The House on Thursday sent to the Senate a proposal that seeks to standardize and provide statewide consistency across local jurisdictions for reviewing development-related plans and issuing permits. The House floor vote came after positive consideration of HB 794 NC Permitting Efficiency Act of 2017 on Wednesday by the House Finance Committee. The bill contains first-ever state-level procedural guidelines for cities and counties to follow when permitting construction-related activities such as grading, soil and erosion control, water and sewer, and driveway cuts. (Read details of the original proposal.) The measure would also allow the state's large- and mid-size cities to accept delegation of N.C. Department of Transportation construction approvals. The League will continue discussions with bill sponsors as this measure advances; read more about changes the League worked out already in last week's LeagueLINC Bulletin article. Contact: Erin Wynia

A House committee this week advanced legislation to force Asheville City Council's at-large municipal elections into a district format, despite arguments that any change should follow local will and not an imposition from the General Assembly. SB 285 Equal Representation for Asheville, which won approval in the House Elections and Ethics Law Committee on Monday, would require the city to draw and enact six districts by Nov. 1 for use in the 2019 elections. The Asheville Citizen-Times reported this week that such language would be at odds with Asheville City Council's discussion of placing the issue before local voters in a referendum on Nov. 7. The newspaper noted that council had already set a June 27 public hearing on the matter with plans to vote July 25 on whether to set up a referendum. Officials there say it should be decided locally and not imposed by state lawmakers. "If the people say yes, then I don't think there's a question that we would move forward on the districts," the paper quoted of Mayor Esther Manheimer.

The General Assembly's budget passage has essentially put lawmakers in closing mode, though many bills remain in play. Publications including the N.C. Insider State Government News Service are reporting that House Speaker Tim Moore informed his chamber of a plan to adjourn by July 1, potentially meaning long weeknights of work to move legislation through. While we've reported on specific bills of interest to cities and towns elsewhere in this edition of the bulletin, below is a status report on other active proposals of interest, based on actions in the legislature this week.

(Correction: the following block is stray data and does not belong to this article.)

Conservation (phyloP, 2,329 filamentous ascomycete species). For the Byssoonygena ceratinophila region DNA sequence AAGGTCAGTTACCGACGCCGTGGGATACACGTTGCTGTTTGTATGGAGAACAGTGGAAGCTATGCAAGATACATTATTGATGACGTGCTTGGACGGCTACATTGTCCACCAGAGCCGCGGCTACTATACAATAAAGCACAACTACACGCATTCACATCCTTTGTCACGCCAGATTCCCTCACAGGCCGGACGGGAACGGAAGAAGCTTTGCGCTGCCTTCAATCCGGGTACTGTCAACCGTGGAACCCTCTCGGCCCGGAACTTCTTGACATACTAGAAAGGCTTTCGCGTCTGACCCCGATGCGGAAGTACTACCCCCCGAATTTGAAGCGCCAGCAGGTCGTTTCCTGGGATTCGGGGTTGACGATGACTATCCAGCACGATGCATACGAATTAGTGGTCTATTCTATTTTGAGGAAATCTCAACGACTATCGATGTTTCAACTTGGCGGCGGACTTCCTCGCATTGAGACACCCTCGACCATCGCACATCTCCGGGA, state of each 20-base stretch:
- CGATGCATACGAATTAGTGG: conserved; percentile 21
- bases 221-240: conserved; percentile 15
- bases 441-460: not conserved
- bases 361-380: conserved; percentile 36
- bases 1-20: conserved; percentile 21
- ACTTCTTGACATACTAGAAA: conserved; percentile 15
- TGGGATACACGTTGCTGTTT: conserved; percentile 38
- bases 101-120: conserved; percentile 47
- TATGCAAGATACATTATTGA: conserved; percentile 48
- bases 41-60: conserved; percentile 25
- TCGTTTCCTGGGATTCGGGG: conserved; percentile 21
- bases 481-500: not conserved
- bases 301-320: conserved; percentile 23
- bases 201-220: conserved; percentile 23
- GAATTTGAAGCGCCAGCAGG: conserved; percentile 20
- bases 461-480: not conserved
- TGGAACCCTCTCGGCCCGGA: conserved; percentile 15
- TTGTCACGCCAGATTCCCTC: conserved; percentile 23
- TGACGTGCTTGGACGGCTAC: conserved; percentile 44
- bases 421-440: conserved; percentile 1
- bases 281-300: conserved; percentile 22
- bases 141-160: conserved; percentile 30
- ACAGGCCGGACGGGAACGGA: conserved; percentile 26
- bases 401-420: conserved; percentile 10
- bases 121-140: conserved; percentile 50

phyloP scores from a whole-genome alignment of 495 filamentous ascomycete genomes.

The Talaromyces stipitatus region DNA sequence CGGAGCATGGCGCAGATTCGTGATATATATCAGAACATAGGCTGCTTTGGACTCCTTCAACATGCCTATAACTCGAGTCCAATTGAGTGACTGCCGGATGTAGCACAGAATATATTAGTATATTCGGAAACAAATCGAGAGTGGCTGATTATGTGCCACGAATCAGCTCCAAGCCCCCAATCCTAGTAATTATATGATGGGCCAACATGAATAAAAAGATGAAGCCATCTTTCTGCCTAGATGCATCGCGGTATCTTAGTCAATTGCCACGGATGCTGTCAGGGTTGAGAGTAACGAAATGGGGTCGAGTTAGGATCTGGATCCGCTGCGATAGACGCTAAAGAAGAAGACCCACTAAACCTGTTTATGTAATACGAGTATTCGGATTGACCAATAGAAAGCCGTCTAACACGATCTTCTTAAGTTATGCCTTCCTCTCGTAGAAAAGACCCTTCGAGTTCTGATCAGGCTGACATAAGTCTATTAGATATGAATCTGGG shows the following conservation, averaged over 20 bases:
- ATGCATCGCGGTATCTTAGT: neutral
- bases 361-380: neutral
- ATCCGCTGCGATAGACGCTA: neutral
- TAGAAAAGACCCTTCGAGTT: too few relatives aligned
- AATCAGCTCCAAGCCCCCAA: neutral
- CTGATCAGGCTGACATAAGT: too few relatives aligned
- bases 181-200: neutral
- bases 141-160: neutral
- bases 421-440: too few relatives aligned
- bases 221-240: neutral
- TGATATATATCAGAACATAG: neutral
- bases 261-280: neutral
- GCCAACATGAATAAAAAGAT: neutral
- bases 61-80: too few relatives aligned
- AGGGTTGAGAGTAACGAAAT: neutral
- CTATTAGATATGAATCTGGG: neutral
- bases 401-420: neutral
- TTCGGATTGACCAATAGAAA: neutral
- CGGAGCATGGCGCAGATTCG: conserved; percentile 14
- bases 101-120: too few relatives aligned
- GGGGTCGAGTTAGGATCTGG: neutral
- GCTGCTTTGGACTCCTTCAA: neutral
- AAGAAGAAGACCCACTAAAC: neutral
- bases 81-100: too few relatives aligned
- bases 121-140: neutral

It's standard Senate procedure to route bills through the Senate Rules Committee before they can make their way to the floor. Follow the progress of these and other bills on our easy-to-use bill tracker.

A state Supreme Court decision in Wilkes v. City of Greenville points toward substantial changes in workers' compensation cases with new burdens on employers, though state lawmakers may be working on a fix. With the state and municipalities among affected employers, the court's decision on June 9 shifts the burden of proof to the employer to show that any medical condition not previously listed is unrelated to a workplace accident. It also changes the statutory definition of "suitable employment" so that employees can use their own testimony and that of lay witnesses to demonstrate inability to earn wages due to factors like age or education. Please contact your legislators, inform them of the ramifications of this case and encourage legislative solutions.

Ready for a new episode of Muncipal Equation? It's here. The rundown: Local governments are always looking for ways to get kids involved. Meanwhile, millions of skateboarders across the U.S. are doing their thing -- often to the irritation of business owners and law enforcement. On this episode, we look at the big things that happen when kids and government get together to develop public skateparks, a solution that has removed tension, encouraged civic involvement and celebrated freedom and creativity. It's no wonder they often end up being the most popular feature of the local parks system. Listen in for practical advice from the Tony Hawk Foundation, lessons from a police captain who did an about-face with the local skating community, progress from a city currently developing a skatepark, and unquestionable testimony from kids who've benefited from the free, 24-hour public skatepark in their town.

Municipal Equation is the League's biweekly podcast about cities and towns in changing times. Over the past year, it's covered a spread of topics including smart cities, innovation, local character, police issues, civic data projects, drones, urban planning, infrastructure, art, sister cities and more. Does your city have a great or unusual story to tell? Email host/producer Ben Brown.

Downtown Apex

Apex is the latest town telling its story through Here We Grow, the League's hub of local economic development success cases. It means the Peak City is stepping up to show how its efforts, combined with scores more from cities and towns across North Carolina, are boosting the state's economy and job opportunities. What's Apex up to? Dipping its toe in to the co-working world. Why? Because there's big potential for growth in tech and entrepreneurship, and the town wanted to create an enabling environment. A proposed facility, to be called Coworking Station Apex, will occupy approximately 2,500 square feet on the second floor of a building in the heart of downtown Apex on North Salem Street. The building owners, who operate two businesses out of the first floor space, are teaming up with Coworking Station LLC to create the right environment for co-working. In turn, the town has entered into an agreement with Coworking Station LLC to provide assistance for initial renovations and infrastructure needs. The planned space will have seven office suites, six small offices, a conference room, restrooms, a kitchen and open "café" space.

There's more to know about this project, and it's at Here We Grow, where you can find several other stories from across the state -- Franklin to Edenton; West Jefferson to New Bern; Reidsville to Rockingham; Waxhaw to Warrenton. All over. Is your town on the map? It should be. Here We Grow isn't just a fun story site; it's a way to show, collectively, the statewide impact of the smart decisions and investments of municipalities. It can only grow stronger with your participation. And that part's easy. Just send an email to If you're one of our member municipalities, we'll send you login credentials.